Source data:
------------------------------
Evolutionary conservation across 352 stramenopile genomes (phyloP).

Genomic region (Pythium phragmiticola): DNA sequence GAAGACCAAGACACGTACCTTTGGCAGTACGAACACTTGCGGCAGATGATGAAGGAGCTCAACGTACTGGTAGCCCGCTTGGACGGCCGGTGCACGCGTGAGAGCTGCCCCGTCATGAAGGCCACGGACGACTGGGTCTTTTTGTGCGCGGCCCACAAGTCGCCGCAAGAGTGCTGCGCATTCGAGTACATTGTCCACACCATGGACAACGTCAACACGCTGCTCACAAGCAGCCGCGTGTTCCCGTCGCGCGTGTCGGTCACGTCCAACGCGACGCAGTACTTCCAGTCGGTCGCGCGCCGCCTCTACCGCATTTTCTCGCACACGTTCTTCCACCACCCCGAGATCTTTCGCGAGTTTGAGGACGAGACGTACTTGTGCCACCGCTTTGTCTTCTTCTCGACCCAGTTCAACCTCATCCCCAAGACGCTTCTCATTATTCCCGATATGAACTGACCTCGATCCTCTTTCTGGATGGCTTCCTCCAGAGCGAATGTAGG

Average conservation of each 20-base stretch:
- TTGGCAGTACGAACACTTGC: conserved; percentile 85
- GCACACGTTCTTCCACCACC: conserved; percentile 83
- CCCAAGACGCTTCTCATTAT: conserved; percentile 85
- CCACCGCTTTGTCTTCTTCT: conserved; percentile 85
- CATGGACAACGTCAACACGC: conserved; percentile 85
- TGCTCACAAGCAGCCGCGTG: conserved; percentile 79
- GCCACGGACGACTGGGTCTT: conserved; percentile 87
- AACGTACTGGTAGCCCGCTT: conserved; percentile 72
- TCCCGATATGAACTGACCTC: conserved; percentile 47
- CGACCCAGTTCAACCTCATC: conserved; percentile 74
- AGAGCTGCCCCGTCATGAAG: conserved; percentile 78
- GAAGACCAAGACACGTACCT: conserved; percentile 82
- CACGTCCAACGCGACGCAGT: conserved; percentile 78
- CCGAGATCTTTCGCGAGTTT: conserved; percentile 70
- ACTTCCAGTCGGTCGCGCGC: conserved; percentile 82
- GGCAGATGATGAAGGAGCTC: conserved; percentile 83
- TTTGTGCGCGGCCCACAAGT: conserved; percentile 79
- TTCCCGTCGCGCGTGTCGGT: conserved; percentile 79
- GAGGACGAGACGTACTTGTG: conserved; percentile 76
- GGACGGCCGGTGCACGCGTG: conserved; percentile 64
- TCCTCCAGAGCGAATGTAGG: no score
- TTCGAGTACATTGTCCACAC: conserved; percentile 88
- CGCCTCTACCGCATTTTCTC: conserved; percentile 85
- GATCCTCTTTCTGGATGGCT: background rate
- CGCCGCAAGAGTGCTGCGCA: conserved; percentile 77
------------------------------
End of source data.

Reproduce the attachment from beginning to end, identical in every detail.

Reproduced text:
Evolutionary conservation across 352 stramenopile genomes (phyloP).

Genomic region (Pythium phragmiticola): DNA sequence GAAGACCAAGACACGTACCTTTGGCAGTACGAACACTTGCGGCAGATGATGAAGGAGCTCAACGTACTGGTAGCCCGCTTGGACGGCCGGTGCACGCGTGAGAGCTGCCCCGTCATGAAGGCCACGGACGACTGGGTCTTTTTGTGCGCGGCCCACAAGTCGCCGCAAGAGTGCTGCGCATTCGAGTACATTGTCCACACCATGGACAACGTCAACACGCTGCTCACAAGCAGCCGCGTGTTCCCGTCGCGCGTGTCGGTCACGTCCAACGCGACGCAGTACTTCCAGTCGGTCGCGCGCCGCCTCTACCGCATTTTCTCGCACACGTTCTTCCACCACCCCGAGATCTTTCGCGAGTTTGAGGACGAGACGTACTTGTGCCACCGCTTTGTCTTCTTCTCGACCCAGTTCAACCTCATCCCCAAGACGCTTCTCATTATTCCCGATATGAACTGACCTCGATCCTCTTTCTGGATGGCTTCCTCCAGAGCGAATGTAGG

Average conservation of each 20-base stretch:
- TTGGCAGTACGAACACTTGC: conserved; percentile 85
- GCACACGTTCTTCCACCACC: conserved; percentile 83
- CCCAAGACGCTTCTCATTAT: conserved; percentile 85
- CCACCGCTTTGTCTTCTTCT: conserved; percentile 85
- CATGGACAACGTCAACACGC: conserved; percentile 85
- TGCTCACAAGCAGCCGCGTG: conserved; percentile 79
- GCCACGGACGACTGGGTCTT: conserved; percentile 87
- AACGTACTGGTAGCCCGCTT: conserved; percentile 72
- TCCCGATATGAACTGACCTC: conserved; percentile 47
- CGACCCAGTTCAACCTCATC: conserved; percentile 74
- AGAGCTGCCCCGTCATGAAG: conserved; percentile 78
- GAAGACCAAGACACGTACCT: conserved; percentile 82
- CACGTCCAACGCGACGCAGT: conserved; percentile 78
- CCGAGATCTTTCGCGAGTTT: conserved; percentile 70
- ACTTCCAGTCGGTCGCGCGC: conserved; percentile 82
- GGCAGATGATGAAGGAGCTC: conserved; percentile 83
- TTTGTGCGCGGCCCACAAGT: conserved; percentile 79
- TTCCCGTCGCGCGTGTCGGT: conserved; percentile 79
- GAGGACGAGACGTACTTGTG: conserved; percentile 76
- GGACGGCCGGTGCACGCGTG: conserved; percentile 64
- TCCTCCAGAGCGAATGTAGG: no score
- TTCGAGTACATTGTCCACAC: conserved; percentile 88
- CGCCTCTACCGCATTTTCTC: conserved; percentile 85
- GATCCTCTTTCTGGATGGCT: background rate
- CGCCGCAAGAGTGCTGCGCA: conserved; percentile 77